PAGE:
You're not helping to describe the use of "would" by adding extra words to negate the intent. "I would, *but* I won't" is two statements. You've instead described the use of the word "but".

Chris

Do you ever get that thing where the more you look at a word the more it looks wrong? I'm getting that with "would" and "could" after reading this thread.

Gamers_Mate

When asking a question would you like coffee? The meaning is do you want coffee. Though in the context of I would do something it is like saying I will do something but I cannot do that. For example I would go swimming if it was not raining. Instead of saying I will go swimming but because it is raining I will not go swimming. Though for it to be in the past you say would have in. Sorry if this is confusing I do not know any other way of explaining what this word means without using the word.

OhmsLawn , edited

I'm not a linguist, but here's how I understand it:

This is why *would* is so fucked: it's used both in the conditional, and the subjunctive mood. However, nothing I see in the online resources really talks about *would* being used in the subjunctive.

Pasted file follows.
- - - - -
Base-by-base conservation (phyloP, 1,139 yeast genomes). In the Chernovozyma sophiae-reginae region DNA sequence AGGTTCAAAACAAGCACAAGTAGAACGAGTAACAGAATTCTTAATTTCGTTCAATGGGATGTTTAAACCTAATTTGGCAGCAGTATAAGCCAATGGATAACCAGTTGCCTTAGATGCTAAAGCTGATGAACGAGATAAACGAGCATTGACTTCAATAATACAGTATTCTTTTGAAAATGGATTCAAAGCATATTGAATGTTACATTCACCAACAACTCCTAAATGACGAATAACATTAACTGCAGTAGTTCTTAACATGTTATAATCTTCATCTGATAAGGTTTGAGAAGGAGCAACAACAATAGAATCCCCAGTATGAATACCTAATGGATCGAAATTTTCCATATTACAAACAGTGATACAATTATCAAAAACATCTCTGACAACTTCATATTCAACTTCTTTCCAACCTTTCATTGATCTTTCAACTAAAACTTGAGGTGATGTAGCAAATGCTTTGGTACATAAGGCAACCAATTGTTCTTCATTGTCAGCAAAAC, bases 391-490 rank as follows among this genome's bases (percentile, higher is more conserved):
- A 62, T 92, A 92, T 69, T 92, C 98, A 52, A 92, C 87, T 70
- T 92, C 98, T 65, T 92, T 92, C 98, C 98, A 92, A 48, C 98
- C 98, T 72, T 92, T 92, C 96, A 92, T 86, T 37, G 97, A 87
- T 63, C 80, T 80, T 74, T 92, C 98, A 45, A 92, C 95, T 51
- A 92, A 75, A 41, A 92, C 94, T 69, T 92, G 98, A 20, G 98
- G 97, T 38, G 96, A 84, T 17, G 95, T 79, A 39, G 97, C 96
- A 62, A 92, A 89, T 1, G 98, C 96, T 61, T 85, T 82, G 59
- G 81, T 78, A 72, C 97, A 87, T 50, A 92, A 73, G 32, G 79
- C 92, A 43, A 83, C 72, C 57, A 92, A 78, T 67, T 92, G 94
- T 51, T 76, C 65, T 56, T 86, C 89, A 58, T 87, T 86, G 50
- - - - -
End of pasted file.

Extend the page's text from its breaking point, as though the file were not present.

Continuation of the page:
When someone uses the phrase "would you like a coffee?" I'm nearly certain that it's the subjunctive, polite way of saying "do you want coffee." It's very similar to the Spanish *quieres/quisieras* pair. In Spanish you get an irregular conjugation, but in English, the whole verb changes from *to be* to *will*.

As a non-linguist, native speaker, these mood changes come naturally to me. I never had to study them. As a second language learner, this is always one of the most brain-melting facets of a new language.

Edit: "do you" obviously isn't exactly using the verb *to be*. I'm not sure what to call that expression. It seems like it could be its own post. This is giving me a headache. This post gets into it, but doesn't really give the specific answers that I suspect you're looking for.

Kabe

Lol you're right about this giving native English speakers a headache. I'm not sure the subjunctive is the correct explanation here, though.

The subjunctive mood in English primarily uses the past tense form of verbs ("were," "were to," etc.) to convey wishes or counterfactuality. E.g. 'I wish you wouldn't drink so much coffee', or 'If I were you, I wouldn't..."

However, 'would you like a coffee?' is a direct question of preference, which means it technically is using the indicative mood rather than the subjunctive. Here, 'would' functions as a model verb to soften the request and make it more polite.

elmicha

Did you try to search for "would dictionary"? Also you could search for "would your_language".